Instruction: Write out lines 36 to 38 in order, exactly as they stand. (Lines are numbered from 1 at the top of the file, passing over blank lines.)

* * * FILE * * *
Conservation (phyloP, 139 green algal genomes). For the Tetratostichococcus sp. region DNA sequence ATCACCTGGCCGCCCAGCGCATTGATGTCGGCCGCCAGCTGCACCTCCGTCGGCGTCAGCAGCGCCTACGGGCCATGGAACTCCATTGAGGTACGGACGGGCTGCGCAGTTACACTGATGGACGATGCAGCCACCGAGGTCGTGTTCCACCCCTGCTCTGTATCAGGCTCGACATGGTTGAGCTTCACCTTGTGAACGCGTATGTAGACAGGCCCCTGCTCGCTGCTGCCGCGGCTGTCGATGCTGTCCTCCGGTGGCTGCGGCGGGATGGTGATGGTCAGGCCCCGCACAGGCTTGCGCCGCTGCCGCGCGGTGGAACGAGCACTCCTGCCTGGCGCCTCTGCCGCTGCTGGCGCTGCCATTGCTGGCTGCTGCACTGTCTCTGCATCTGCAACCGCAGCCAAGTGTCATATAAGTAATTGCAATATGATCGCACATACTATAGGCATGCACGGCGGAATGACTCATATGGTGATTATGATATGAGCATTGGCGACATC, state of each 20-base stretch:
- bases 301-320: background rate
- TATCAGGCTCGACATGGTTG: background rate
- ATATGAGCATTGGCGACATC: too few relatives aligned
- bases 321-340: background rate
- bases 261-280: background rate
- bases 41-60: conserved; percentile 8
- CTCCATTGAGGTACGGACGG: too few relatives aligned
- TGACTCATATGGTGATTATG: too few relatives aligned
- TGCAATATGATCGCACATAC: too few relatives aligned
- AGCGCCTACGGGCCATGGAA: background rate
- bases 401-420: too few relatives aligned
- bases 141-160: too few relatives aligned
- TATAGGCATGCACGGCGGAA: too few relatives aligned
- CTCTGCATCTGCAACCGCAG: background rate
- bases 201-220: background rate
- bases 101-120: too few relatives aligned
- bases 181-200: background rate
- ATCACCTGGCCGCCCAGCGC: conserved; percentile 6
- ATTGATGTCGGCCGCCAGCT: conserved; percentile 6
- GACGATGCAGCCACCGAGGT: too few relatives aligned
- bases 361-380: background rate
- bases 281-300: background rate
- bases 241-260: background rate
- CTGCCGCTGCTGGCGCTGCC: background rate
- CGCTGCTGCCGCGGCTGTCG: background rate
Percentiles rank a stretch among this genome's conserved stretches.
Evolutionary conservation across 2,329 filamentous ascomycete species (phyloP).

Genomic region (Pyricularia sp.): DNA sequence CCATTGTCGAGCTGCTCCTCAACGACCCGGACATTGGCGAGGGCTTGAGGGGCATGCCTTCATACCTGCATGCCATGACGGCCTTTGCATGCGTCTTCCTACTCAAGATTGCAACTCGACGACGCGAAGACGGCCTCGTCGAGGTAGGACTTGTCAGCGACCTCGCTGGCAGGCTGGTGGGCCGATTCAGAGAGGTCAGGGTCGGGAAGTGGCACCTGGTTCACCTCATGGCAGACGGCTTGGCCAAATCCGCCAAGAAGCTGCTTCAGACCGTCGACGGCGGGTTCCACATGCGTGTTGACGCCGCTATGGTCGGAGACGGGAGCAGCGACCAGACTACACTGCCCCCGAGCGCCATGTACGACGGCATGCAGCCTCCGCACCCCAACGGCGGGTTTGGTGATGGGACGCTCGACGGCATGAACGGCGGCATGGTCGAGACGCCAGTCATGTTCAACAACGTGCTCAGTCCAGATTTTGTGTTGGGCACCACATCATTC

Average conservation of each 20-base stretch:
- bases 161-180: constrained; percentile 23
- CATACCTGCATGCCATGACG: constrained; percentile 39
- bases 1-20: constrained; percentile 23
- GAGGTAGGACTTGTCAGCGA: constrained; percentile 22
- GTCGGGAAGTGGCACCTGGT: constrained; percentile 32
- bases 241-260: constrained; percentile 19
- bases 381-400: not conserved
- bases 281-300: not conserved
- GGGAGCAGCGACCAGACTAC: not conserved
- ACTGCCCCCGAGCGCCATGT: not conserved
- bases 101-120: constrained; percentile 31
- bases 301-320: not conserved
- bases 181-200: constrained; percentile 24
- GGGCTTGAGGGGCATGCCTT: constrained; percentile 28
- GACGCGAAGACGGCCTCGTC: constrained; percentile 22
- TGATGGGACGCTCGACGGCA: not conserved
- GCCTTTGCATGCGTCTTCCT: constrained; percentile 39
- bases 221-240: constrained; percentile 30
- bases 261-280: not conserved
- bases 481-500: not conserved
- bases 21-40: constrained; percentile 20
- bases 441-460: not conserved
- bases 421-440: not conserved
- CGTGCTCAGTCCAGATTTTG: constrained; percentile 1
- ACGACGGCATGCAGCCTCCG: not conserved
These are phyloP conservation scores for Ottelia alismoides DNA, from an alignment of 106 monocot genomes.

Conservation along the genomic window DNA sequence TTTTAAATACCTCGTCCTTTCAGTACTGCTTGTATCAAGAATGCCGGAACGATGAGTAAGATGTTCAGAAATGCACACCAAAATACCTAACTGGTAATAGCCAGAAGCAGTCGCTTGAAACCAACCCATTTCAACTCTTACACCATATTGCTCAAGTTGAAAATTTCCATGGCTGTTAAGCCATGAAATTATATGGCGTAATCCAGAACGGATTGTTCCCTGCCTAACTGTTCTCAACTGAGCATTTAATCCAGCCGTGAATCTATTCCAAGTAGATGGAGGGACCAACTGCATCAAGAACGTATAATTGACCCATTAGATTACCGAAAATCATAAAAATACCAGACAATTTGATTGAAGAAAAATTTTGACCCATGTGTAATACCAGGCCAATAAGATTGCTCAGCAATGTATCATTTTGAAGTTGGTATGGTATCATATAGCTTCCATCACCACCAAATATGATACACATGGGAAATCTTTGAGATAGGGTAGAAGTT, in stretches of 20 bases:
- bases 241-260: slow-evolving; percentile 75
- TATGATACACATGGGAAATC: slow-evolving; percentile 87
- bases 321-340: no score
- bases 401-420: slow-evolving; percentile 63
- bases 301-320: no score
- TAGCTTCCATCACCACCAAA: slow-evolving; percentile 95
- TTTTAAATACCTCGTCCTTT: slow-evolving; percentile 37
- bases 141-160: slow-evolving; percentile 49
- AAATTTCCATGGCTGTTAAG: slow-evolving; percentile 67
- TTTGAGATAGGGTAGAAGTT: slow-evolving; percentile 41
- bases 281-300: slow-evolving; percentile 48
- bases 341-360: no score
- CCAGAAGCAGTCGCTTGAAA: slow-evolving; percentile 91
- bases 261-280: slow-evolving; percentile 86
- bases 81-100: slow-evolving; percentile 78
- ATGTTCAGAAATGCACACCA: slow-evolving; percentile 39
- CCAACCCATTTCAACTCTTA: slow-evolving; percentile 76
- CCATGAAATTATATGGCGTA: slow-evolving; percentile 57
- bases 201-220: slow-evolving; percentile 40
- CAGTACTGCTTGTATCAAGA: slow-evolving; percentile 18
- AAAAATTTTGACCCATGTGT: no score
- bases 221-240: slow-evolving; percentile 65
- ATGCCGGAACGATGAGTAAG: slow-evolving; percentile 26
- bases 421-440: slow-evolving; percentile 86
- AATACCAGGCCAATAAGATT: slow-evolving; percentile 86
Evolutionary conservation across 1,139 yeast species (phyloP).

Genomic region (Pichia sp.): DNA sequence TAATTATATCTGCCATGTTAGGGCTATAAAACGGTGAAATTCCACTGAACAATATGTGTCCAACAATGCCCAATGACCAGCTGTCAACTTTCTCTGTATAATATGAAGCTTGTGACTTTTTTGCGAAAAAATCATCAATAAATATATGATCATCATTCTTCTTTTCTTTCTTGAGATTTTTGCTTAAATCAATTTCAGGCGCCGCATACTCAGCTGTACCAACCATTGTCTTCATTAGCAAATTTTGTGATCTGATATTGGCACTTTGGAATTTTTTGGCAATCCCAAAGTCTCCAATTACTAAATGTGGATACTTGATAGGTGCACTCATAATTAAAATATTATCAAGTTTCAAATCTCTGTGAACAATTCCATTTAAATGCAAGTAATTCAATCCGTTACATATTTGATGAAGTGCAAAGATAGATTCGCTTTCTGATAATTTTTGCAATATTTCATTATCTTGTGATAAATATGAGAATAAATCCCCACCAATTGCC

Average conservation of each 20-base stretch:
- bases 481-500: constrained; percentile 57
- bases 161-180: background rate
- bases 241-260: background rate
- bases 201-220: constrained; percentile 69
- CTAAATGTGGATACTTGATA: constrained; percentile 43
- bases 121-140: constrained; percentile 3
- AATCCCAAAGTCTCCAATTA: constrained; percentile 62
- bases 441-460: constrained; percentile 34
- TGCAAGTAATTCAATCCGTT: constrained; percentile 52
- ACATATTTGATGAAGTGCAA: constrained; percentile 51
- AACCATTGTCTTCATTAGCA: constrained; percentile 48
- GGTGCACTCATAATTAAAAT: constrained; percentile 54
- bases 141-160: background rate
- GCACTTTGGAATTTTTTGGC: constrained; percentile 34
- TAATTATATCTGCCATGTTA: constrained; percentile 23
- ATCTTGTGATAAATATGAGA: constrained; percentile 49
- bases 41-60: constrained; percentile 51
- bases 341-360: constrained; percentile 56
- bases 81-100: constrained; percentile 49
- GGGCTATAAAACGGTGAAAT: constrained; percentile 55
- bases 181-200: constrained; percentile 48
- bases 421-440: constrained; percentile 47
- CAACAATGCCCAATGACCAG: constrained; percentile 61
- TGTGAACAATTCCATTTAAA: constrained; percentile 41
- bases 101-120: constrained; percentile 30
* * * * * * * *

- bases 241-260: constrained; percentile 19
- bases 381-400: not conserved
- bases 281-300: not conserved